The Minotti-Gilmore House
|This imposing structure is one of only two houses left standing on Broad Street (Leon Sullivan Way).
Oddly enough, they were both funeral homes at one time. This
house was built by an immigrant from Italy, Dominic Minotti.
The home, constructed by 1900, is a
two and a half story, brick Classical Revival style
residence,with a columned portico. That an immigrant
could do so well in America is a testament of hard work and why,
people from around the world flocked to the U.S.. It's probably
one of the reasons why there were so may Italians in this area.
Leonoros restaurant was just across the street, and many
Italian business and homes were nearby. Lets take a further look
at the history of this house.... |
Mail article from 1925. Minotti's wife would die about 12 years
later and the property became a boarding house for awhile. In the
meantime, the house was put up for sale....|
Elizabeth Harden Gilmore lived and worked in
this house from 1947 until her death in 1986.
It's my understanding the Miss Harden was the very first female mortician in the state.
MISS HARDEN AND MY FIRST CAR
I turned 16, I wanted my own car to drive. Problem was that
as a poor kid, I didnt have much money. I knew Miss Harden (what
we called her) from simply growing up in the area. I'd see her
out all the time and she knew my family. Somehow, it was brought
to her attention that I needed a car. I received word one day to
go over to the funeral home and talk to her. She told me that she
had a car, a funeral family car,
that I could have for $50! We walked out back where the cars
were kept, and there.... looking showroom new... was a 1950 Cadillac
Family Car in forest green. As I recall, the car had around 31
thousand miles on it.|My
car looked close to this in body style. It was really long, a 4 door with a
rear seat area that was so large, it had jump seats in it.
These were fold down seats facing rearward so that the
family could sit facing each other. This car was HUGE, and an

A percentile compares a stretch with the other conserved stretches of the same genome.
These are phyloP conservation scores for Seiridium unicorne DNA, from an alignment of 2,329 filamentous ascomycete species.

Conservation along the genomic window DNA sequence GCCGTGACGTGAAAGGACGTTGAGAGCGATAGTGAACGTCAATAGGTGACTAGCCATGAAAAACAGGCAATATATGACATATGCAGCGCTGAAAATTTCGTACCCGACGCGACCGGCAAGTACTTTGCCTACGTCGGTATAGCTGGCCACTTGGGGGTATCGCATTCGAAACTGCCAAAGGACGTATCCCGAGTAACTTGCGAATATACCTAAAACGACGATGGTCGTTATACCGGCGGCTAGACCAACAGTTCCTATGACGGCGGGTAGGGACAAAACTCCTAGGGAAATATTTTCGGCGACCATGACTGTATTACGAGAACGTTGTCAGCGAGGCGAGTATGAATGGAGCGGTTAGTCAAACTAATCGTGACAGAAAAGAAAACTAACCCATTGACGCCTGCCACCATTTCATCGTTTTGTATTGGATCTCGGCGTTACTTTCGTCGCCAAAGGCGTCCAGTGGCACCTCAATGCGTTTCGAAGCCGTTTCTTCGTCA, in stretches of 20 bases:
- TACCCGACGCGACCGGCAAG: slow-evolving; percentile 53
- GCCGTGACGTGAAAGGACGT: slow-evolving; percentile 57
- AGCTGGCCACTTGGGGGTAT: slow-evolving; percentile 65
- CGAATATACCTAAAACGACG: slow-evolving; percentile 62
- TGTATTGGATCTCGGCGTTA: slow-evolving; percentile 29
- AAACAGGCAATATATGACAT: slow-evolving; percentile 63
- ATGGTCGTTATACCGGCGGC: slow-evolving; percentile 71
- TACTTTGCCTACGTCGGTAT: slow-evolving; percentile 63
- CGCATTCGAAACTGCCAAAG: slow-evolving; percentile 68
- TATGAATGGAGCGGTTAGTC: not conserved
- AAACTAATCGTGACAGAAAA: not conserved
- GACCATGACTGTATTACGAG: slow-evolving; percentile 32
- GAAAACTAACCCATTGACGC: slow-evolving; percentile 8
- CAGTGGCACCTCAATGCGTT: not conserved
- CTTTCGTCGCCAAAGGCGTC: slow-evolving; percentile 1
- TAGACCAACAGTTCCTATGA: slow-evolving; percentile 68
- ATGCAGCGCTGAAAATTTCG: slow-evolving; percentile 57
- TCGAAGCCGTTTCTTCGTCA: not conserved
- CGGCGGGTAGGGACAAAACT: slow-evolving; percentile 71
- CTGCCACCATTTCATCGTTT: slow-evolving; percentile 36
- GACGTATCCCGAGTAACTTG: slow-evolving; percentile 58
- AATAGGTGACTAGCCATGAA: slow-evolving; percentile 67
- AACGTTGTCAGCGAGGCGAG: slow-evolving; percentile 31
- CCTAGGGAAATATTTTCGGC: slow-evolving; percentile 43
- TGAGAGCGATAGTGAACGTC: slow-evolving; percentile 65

early Automatic to boot. This meant that after you stepped on the
gas, you could wind your watch as you got up to speed because you had
plenty of time. Showroom new... $50. Breaks my heart when I think of it.
had the car less than a day when I came to a stoplight and the car
died. I was pretty sure that it was the generator because the car
simply died and had no power. I knew little about cars at the
time, especially cars that were the exact same age as I was. So
since I was close to the funeral home (by a matter of feet actually)
I went to Miss Harden and asked for my $50 back. Without question
or hesitation she gave me back my money. I sure wish I had that
Harden would occasionally stop by Bernies, my Aunt & Uncles
beer joint for a bowl of soup. It was more a neighbood tavern
that sold hotdogs & soups, and Elizabeth spent some time
talking to my grandmother who also worked there. |
Now, to finish this up with a mystery.....
|This photo was takem on Court & Dryden Streets at the very start of Urban Renewel. See this same photo earlier HERE.
You can see the railroad bridges that cross the Elk River on the
right. But look to the left: See that painting?
Let's blow it up a bit......|
painting on the wall area of the chimney is of a woman named Edith
Brown. Elizabeth Harden had a sister named Edith Brown and
Elizabeth owned several pieces of property on Couth Street.
Was that her sister that someone skilfully painted on the wall?
I would bet money that it is.|
The Minotti-Gilmore House is a
landmark placed on the National Register of Historic Places in 1988.
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